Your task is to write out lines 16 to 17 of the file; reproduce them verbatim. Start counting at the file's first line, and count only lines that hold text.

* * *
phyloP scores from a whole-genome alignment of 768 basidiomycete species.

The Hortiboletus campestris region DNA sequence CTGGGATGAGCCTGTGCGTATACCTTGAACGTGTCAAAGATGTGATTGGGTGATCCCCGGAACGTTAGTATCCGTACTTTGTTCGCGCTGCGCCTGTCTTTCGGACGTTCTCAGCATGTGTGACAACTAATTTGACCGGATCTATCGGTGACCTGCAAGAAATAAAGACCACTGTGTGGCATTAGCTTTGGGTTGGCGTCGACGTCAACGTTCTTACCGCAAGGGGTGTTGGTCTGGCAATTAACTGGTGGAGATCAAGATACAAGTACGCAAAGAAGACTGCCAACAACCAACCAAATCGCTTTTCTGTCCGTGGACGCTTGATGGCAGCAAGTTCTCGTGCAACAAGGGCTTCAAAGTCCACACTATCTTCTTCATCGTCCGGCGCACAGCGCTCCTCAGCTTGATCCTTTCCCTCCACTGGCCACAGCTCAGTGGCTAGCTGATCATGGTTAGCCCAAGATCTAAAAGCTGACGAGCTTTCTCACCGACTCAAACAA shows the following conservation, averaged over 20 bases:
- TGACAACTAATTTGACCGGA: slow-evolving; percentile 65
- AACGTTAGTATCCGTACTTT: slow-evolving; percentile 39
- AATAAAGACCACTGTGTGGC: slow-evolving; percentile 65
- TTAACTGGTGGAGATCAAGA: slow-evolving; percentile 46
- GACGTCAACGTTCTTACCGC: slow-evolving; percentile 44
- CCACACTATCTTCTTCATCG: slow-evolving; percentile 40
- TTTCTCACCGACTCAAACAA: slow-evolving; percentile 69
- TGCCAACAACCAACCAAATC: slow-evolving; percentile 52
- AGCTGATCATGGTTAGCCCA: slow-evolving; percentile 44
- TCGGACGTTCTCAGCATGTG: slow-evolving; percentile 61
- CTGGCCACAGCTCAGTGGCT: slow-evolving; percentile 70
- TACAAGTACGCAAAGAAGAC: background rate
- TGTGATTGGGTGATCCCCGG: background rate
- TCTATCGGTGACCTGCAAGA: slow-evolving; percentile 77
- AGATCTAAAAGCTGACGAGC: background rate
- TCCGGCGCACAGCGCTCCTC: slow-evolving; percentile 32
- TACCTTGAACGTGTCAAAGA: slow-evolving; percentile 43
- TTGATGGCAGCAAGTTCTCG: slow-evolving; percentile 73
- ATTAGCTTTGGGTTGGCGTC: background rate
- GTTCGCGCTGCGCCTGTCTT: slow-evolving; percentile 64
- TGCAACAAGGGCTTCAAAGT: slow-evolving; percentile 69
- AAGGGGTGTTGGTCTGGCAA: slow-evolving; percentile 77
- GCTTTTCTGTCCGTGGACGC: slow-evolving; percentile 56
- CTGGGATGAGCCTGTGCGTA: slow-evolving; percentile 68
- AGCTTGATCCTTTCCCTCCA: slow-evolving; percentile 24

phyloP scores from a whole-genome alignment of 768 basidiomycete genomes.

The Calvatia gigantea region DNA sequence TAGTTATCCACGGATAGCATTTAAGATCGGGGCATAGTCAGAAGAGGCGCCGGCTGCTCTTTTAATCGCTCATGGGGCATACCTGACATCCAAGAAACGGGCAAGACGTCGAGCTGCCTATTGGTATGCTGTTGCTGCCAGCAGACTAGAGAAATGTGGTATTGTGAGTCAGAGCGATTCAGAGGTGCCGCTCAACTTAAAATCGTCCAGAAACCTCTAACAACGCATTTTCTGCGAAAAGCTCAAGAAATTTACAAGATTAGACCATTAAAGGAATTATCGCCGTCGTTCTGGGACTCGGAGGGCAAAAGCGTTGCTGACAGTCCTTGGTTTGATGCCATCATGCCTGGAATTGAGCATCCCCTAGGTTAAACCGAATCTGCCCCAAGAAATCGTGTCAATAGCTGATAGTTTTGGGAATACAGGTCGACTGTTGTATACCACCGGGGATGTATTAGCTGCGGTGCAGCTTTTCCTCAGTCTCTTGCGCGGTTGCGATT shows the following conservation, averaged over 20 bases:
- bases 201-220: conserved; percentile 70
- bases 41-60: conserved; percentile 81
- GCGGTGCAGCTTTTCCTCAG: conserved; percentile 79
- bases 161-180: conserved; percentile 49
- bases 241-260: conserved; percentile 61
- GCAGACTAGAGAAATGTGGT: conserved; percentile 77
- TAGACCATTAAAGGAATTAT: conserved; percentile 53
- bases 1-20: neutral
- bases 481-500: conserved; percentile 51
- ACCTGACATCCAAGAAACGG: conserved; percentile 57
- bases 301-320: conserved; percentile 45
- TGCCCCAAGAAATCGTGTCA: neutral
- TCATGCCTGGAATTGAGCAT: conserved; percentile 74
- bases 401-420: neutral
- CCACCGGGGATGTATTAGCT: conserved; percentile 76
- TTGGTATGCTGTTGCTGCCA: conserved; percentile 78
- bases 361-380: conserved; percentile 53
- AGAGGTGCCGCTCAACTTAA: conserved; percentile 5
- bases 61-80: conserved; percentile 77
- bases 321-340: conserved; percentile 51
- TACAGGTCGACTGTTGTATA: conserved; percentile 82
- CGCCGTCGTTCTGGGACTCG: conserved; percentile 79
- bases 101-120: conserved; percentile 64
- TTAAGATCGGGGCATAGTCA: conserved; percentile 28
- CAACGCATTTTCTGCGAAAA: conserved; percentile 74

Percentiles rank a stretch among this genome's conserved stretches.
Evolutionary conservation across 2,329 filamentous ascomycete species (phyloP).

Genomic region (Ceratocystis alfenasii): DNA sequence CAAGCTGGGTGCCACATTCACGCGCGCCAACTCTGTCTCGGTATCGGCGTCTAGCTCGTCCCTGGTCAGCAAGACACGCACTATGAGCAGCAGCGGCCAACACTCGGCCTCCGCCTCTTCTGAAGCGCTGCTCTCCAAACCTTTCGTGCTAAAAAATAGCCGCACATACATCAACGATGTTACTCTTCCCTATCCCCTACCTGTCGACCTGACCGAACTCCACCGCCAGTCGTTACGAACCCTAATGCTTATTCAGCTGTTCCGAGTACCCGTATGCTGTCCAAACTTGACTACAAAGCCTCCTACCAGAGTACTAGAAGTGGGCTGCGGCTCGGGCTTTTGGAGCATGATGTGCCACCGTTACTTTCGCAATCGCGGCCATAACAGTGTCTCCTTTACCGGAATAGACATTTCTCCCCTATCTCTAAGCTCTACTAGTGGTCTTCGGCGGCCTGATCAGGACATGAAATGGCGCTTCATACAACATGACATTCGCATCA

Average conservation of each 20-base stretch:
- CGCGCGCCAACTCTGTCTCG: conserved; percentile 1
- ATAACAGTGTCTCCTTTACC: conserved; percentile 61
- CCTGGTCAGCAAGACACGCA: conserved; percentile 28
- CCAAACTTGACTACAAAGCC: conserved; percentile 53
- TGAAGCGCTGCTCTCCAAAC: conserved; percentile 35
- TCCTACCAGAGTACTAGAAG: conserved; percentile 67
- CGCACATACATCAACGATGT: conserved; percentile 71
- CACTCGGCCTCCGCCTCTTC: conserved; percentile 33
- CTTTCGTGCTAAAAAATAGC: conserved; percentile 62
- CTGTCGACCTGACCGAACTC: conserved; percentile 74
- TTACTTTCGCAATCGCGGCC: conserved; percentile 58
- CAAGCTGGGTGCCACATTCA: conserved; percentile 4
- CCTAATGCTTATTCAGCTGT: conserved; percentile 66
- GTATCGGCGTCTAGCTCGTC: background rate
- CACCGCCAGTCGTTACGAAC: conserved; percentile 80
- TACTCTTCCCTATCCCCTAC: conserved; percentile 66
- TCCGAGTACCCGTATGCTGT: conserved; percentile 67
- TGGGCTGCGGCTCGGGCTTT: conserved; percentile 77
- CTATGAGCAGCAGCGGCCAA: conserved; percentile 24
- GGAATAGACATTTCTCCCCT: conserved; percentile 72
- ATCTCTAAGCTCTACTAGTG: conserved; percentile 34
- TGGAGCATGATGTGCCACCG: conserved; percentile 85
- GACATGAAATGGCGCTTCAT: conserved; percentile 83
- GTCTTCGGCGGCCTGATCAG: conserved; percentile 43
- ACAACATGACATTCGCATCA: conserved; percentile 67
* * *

- TCTATCGGTGACCTGCAAGA: slow-evolving; percentile 77
- AGATCTAAAAGCTGACGAGC: background rate